Tablet-friendly Ubuntu 'Trusty Tahr' 14.04 is here: Will it replace Windows XP?


Canonical has released the latest version of Ubuntu, 14.04 LTS and desktop and server installers are available on the Ubuntu website for download. The Long Term Support (LTS) release is supported and maintained by Canonical for five years and is also known as Trusty Tahr, as per Canonical's naming scheme.

 

Not only will 14.04 be available for PCs and Servers, it will also form the basis of the first Ubuntu tablets, from Canonical’s OEM partners.

 

Thanks to the release coming a little over a week after the end-of-support for Windows XP, Canonical is billing this as a perfect replacement for the departing OS.  Jane Silber, CEO at Canonical said in a press statement, “It is a viable and affordable alternative for those organisations considering a switch from Microsoft, and specifically those replacing XP or Windows 7 as they come to the end of life.”

 

Canonical cited the examples of the government and educational institutions which use Ubuntu for their systems, counting the Uttar Pradesh government, University of Delhi, and the Government of India, among other names, to highlight the benefits of Ubuntu. “Ubuntu has offered us immense possibilities to perform tasks that were unimaginable before. The boundless freedom of Ubuntu has offered personalisation, repository building, and importantly, for seamless sharing, opened new opportunities for Kerala schools to emerge as IT enabled education centres. Ubuntu was the main instrument for us in enabling FOSS based applications to reach much wider groups including general public,” comments K Anvar Sadath, Member of the National Resource Group of RMSA ( Rashtriya Madhyamik Siksha Abhiyan) by Ministry of Human Resource Development, Govt of India.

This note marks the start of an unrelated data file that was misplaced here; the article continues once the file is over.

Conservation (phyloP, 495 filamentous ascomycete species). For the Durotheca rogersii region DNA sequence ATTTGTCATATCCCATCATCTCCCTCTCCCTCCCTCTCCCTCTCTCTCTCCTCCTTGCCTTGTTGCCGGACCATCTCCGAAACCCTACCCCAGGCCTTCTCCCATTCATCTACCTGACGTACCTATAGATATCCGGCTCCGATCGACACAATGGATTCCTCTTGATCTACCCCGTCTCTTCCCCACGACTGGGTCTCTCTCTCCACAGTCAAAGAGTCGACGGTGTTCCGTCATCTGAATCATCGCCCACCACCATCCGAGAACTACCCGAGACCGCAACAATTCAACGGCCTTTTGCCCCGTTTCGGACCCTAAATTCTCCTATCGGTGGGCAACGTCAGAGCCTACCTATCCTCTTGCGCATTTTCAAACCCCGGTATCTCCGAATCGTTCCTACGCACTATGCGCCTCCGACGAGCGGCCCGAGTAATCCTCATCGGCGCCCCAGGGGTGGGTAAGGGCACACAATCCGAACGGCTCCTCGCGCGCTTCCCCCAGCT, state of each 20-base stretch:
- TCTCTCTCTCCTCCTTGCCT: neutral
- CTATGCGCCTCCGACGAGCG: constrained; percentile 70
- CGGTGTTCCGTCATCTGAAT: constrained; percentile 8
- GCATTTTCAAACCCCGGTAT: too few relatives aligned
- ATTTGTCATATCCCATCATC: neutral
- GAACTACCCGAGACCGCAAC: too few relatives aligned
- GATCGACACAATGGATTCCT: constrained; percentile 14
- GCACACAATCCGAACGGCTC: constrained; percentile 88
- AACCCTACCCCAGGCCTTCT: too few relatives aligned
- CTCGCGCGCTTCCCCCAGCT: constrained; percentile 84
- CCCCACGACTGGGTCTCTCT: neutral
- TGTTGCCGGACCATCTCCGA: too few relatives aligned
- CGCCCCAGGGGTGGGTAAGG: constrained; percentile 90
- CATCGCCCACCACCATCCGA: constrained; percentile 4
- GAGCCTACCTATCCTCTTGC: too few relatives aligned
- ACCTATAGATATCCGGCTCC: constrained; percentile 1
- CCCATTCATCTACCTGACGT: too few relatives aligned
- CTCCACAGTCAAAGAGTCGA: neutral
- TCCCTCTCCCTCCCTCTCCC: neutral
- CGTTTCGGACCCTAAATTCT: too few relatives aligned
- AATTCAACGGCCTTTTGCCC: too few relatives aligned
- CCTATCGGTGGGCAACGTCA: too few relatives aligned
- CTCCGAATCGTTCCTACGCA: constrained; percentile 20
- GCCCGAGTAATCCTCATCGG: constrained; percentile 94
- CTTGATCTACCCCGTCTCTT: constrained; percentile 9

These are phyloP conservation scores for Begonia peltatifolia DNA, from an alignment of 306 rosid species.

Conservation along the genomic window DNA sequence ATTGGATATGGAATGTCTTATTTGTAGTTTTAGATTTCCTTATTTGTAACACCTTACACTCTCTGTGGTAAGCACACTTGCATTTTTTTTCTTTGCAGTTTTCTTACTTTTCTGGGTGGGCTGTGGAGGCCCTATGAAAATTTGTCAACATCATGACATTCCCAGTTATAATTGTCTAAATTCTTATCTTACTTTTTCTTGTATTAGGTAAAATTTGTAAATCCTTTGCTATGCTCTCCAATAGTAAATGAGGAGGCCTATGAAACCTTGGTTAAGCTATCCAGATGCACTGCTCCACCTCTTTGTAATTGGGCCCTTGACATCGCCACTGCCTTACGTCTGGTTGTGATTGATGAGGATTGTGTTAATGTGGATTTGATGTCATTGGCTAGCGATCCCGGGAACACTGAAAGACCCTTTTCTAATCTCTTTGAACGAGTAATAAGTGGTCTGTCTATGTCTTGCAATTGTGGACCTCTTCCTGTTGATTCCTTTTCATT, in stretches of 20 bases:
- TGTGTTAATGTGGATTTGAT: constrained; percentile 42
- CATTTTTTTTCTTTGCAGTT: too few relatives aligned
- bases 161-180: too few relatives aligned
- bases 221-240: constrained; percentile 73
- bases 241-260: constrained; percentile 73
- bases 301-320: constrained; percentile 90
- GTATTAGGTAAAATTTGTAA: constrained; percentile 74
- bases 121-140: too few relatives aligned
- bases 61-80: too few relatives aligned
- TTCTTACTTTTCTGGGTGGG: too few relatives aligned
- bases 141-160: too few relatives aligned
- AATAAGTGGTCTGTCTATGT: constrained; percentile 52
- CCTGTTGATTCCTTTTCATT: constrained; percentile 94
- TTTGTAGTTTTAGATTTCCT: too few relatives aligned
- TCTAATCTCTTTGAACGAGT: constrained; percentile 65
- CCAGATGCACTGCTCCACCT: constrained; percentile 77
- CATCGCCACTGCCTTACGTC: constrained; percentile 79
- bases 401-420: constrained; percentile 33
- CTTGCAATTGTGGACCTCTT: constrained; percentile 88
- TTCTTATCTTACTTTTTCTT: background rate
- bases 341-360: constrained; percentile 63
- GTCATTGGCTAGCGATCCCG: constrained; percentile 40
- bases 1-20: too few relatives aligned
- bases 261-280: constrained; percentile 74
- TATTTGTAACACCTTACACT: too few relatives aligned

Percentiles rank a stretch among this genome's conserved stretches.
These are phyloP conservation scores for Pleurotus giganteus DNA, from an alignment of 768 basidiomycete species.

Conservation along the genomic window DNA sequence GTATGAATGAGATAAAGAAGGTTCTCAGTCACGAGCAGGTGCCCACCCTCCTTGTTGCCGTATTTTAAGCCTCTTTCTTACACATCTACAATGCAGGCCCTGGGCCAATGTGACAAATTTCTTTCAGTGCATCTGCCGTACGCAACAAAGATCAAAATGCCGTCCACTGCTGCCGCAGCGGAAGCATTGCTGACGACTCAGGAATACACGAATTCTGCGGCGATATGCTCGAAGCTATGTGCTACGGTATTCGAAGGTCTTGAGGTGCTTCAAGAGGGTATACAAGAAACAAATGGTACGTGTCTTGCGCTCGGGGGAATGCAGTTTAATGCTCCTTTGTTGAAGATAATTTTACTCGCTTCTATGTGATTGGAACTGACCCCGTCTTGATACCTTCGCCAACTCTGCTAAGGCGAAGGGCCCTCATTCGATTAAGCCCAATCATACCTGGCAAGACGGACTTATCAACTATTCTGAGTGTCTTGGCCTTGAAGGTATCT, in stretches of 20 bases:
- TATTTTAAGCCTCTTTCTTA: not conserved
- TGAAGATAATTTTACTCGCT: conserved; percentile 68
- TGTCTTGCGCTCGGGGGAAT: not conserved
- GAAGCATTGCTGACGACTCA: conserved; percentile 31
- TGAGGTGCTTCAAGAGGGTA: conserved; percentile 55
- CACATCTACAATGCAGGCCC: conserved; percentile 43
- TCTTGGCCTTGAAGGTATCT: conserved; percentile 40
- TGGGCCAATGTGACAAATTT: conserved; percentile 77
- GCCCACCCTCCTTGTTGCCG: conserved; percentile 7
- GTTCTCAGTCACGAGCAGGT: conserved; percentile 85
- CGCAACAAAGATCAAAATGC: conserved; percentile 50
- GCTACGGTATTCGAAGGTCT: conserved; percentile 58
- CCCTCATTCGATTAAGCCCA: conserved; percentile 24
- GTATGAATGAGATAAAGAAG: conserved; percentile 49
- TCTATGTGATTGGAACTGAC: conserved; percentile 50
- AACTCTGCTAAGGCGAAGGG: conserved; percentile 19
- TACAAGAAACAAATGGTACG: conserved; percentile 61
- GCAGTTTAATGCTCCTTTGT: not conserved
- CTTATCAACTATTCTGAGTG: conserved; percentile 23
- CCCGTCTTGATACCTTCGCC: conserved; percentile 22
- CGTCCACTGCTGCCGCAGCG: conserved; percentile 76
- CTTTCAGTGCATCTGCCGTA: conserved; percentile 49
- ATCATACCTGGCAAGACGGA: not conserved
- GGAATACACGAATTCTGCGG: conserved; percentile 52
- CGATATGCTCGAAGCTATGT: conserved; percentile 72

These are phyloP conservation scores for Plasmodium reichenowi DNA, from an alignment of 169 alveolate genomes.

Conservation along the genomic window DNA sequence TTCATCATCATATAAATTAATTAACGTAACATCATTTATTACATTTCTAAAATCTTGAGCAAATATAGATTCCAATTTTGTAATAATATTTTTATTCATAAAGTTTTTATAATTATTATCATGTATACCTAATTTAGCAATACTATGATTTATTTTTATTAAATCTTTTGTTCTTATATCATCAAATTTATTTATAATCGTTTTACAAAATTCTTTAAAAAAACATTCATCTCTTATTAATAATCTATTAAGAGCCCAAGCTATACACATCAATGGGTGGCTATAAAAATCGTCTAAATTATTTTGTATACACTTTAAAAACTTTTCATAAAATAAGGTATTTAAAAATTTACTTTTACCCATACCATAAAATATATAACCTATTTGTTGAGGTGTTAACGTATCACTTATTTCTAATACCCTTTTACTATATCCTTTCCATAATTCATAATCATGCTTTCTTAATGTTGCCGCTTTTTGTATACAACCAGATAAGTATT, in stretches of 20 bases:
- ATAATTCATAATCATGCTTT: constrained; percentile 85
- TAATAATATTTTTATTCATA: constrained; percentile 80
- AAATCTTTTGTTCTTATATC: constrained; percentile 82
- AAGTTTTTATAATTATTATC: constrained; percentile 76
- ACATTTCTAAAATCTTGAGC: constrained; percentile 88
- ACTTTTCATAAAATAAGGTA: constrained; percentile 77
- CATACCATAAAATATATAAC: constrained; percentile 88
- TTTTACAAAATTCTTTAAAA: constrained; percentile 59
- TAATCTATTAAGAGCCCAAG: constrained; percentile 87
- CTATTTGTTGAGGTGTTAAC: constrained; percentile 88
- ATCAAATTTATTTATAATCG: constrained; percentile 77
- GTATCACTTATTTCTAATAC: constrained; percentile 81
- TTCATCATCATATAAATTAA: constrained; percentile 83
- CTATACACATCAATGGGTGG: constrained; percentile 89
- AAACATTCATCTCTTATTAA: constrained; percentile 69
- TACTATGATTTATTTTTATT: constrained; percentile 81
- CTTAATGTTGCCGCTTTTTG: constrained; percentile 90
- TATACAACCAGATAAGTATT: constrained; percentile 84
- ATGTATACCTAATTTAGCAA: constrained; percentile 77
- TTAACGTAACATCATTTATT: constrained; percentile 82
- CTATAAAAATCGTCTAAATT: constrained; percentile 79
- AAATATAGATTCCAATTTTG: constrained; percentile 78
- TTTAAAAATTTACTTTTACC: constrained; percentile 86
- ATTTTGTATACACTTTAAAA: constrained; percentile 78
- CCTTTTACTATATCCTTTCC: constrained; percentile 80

Ubuntu 14.04 LTS is optimised for desktops and laptops with multi-touch trackpads and touchscreens, as well as support for high pixel density (DPI) screens. This means users can make the most out of the newest hardware on the market. Tahr is a big step towards Canonical's goals of getting Ubuntu ready for true convergence. The company says developer who are using the Ubuntu SDK to create apps will find that the apps automatically resize and adjust to make the best use of the space available while exposing the same core functionality.

 

At the core of the Ubuntu 14.04 experience is Unity 8, which according to the company, "showcases the convergence vision and demonstrates applications that work across all Ubuntu devices." Ubuntu 14.04 LTS includes full-disk encryption, added AppArmor profiles and policy, as well as AppArmor improvements for interprocess communications between confined applications. Canonical says users should expect a slicker experience due to improvements to the Unity UI. Canonical's official press release stressed as much as it could about the fact that the OS can be a Windows replacement. It talked about 14.04 packing in most of the tools required for business use including remote delivery of applications, compatibility with Windows file formats, browser-based cloud solutions and the Microsoft Office-compatible LibreOffice suite.

 

We have already got the right ISO needed (this being Ubuntu, it's free to download) and will be putting Ubuntu 14.04 to the test to see if Trusty Tahr can be trusted with filling the XP void in businesses and homes.

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